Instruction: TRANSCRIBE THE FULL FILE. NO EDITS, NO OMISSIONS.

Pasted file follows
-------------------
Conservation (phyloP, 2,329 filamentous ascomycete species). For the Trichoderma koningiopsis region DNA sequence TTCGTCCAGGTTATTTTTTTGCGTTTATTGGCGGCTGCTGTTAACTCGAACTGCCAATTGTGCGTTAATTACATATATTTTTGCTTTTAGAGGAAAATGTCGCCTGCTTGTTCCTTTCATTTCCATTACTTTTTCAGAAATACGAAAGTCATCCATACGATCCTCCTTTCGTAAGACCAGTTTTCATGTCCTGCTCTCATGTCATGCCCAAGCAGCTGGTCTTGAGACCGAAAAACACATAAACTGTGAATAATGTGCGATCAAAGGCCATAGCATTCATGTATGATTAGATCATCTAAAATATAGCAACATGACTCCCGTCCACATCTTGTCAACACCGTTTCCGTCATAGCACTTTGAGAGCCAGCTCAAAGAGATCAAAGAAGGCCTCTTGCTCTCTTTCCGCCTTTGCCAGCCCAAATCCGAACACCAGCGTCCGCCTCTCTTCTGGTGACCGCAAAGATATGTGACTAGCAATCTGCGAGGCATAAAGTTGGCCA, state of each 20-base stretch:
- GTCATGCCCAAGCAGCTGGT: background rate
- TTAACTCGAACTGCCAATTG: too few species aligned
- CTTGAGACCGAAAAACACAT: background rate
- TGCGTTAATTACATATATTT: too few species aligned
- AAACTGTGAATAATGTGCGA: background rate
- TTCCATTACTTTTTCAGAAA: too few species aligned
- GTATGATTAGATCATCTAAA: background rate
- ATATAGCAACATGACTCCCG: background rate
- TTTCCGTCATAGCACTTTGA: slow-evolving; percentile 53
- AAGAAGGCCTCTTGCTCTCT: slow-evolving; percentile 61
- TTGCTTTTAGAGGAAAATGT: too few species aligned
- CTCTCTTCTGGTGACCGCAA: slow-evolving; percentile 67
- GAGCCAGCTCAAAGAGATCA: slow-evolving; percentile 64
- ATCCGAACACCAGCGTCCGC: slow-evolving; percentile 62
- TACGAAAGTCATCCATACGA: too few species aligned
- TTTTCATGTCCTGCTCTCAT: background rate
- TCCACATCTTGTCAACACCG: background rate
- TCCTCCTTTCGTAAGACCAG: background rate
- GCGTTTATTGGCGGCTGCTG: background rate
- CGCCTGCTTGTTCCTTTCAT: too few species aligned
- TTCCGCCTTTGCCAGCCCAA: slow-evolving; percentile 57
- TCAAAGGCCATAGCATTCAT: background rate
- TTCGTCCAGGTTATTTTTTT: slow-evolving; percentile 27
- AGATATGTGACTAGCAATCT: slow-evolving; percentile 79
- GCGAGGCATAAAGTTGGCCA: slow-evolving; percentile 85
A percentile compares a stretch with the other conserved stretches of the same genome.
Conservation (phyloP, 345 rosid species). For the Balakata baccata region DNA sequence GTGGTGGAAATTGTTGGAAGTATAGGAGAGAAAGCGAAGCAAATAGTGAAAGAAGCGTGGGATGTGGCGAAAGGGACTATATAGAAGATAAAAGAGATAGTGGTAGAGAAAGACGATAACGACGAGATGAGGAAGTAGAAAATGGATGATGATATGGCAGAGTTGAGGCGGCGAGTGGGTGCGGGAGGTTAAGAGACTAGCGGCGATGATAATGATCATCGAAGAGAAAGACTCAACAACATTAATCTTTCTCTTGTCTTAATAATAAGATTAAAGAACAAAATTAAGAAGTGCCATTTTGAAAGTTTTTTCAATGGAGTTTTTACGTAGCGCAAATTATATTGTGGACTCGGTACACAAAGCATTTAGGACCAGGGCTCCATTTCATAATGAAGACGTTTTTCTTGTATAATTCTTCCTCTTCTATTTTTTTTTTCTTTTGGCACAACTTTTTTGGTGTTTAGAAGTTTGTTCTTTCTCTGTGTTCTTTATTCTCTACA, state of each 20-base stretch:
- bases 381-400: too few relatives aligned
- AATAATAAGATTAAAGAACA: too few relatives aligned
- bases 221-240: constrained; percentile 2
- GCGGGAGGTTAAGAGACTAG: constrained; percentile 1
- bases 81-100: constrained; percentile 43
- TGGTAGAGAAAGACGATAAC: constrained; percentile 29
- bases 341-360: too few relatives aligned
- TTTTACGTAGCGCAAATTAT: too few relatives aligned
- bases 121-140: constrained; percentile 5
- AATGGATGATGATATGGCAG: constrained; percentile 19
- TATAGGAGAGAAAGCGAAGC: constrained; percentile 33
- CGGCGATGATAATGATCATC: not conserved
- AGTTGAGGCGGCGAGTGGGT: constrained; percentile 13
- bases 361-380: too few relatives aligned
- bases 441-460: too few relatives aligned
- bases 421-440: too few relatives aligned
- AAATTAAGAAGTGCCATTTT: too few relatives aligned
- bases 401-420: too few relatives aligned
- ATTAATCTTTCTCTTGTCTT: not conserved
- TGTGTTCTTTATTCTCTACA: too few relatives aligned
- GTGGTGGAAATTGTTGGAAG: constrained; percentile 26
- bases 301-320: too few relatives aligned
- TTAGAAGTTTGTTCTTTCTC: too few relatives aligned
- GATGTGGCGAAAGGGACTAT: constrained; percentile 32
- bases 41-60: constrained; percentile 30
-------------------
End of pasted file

Conservation (phyloP, 2,329 filamentous ascomycete species). For the Trichoderma koningiopsis region DNA sequence TTCGTCCAGGTTATTTTTTTGCGTTTATTGGCGGCTGCTGTTAACTCGAACTGCCAATTGTGCGTTAATTACATATATTTTTGCTTTTAGAGGAAAATGTCGCCTGCTTGTTCCTTTCATTTCCATTACTTTTTCAGAAATACGAAAGTCATCCATACGATCCTCCTTTCGTAAGACCAGTTTTCATGTCCTGCTCTCATGTCATGCCCAAGCAGCTGGTCTTGAGACCGAAAAACACATAAACTGTGAATAATGTGCGATCAAAGGCCATAGCATTCATGTATGATTAGATCATCTAAAATATAGCAACATGACTCCCGTCCACATCTTGTCAACACCGTTTCCGTCATAGCACTTTGAGAGCCAGCTCAAAGAGATCAAAGAAGGCCTCTTGCTCTCTTTCCGCCTTTGCCAGCCCAAATCCGAACACCAGCGTCCGCCTCTCTTCTGGTGACCGCAAAGATATGTGACTAGCAATCTGCGAGGCATAAAGTTGGCCA, state of each 20-base stretch:
- GTCATGCCCAAGCAGCTGGT: background rate
- TTAACTCGAACTGCCAATTG: too few species aligned
- CTTGAGACCGAAAAACACAT: background rate
- TGCGTTAATTACATATATTT: too few species aligned
- AAACTGTGAATAATGTGCGA: background rate
- TTCCATTACTTTTTCAGAAA: too few species aligned
- GTATGATTAGATCATCTAAA: background rate
- ATATAGCAACATGACTCCCG: background rate
- TTTCCGTCATAGCACTTTGA: slow-evolving; percentile 53
- AAGAAGGCCTCTTGCTCTCT: slow-evolving; percentile 61
- TTGCTTTTAGAGGAAAATGT: too few species aligned
- CTCTCTTCTGGTGACCGCAA: slow-evolving; percentile 67
- GAGCCAGCTCAAAGAGATCA: slow-evolving; percentile 64
- ATCCGAACACCAGCGTCCGC: slow-evolving; percentile 62
- TACGAAAGTCATCCATACGA: too few species aligned
- TTTTCATGTCCTGCTCTCAT: background rate
- TCCACATCTTGTCAACACCG: background rate
- TCCTCCTTTCGTAAGACCAG: background rate
- GCGTTTATTGGCGGCTGCTG: background rate
- CGCCTGCTTGTTCCTTTCAT: too few species aligned
- TTCCGCCTTTGCCAGCCCAA: slow-evolving; percentile 57
- TCAAAGGCCATAGCATTCAT: background rate
- TTCGTCCAGGTTATTTTTTT: slow-evolving; percentile 27
- AGATATGTGACTAGCAATCT: slow-evolving; percentile 79
- GCGAGGCATAAAGTTGGCCA: slow-evolving; percentile 85
A percentile compares a stretch with the other conserved stretches of the same genome.
Conservation (phyloP, 345 rosid species). For the Balakata baccata region DNA sequence GTGGTGGAAATTGTTGGAAGTATAGGAGAGAAAGCGAAGCAAATAGTGAAAGAAGCGTGGGATGTGGCGAAAGGGACTATATAGAAGATAAAAGAGATAGTGGTAGAGAAAGACGATAACGACGAGATGAGGAAGTAGAAAATGGATGATGATATGGCAGAGTTGAGGCGGCGAGTGGGTGCGGGAGGTTAAGAGACTAGCGGCGATGATAATGATCATCGAAGAGAAAGACTCAACAACATTAATCTTTCTCTTGTCTTAATAATAAGATTAAAGAACAAAATTAAGAAGTGCCATTTTGAAAGTTTTTTCAATGGAGTTTTTACGTAGCGCAAATTATATTGTGGACTCGGTACACAAAGCATTTAGGACCAGGGCTCCATTTCATAATGAAGACGTTTTTCTTGTATAATTCTTCCTCTTCTATTTTTTTTTTCTTTTGGCACAACTTTTTTGGTGTTTAGAAGTTTGTTCTTTCTCTGTGTTCTTTATTCTCTACA, state of each 20-base stretch:
- bases 381-400: too few relatives aligned
- AATAATAAGATTAAAGAACA: too few relatives aligned
- bases 221-240: constrained; percentile 2
- GCGGGAGGTTAAGAGACTAG: constrained; percentile 1
- bases 81-100: constrained; percentile 43
- TGGTAGAGAAAGACGATAAC: constrained; percentile 29
- bases 341-360: too few relatives aligned
- TTTTACGTAGCGCAAATTAT: too few relatives aligned
- bases 121-140: constrained; percentile 5
- AATGGATGATGATATGGCAG: constrained; percentile 19
- TATAGGAGAGAAAGCGAAGC: constrained; percentile 33
- CGGCGATGATAATGATCATC: not conserved
- AGTTGAGGCGGCGAGTGGGT: constrained; percentile 13
- bases 361-380: too few relatives aligned
- bases 441-460: too few relatives aligned
- bases 421-440: too few relatives aligned
- AAATTAAGAAGTGCCATTTT: too few relatives aligned
- bases 401-420: too few relatives aligned
- ATTAATCTTTCTCTTGTCTT: not conserved
- TGTGTTCTTTATTCTCTACA: too few relatives aligned
- GTGGTGGAAATTGTTGGAAG: constrained; percentile 26
- bases 301-320: too few relatives aligned
- TTAGAAGTTTGTTCTTTCTC: too few relatives aligned
- GATGTGGCGAAAGGGACTAT: constrained; percentile 32
- bases 41-60: constrained; percentile 30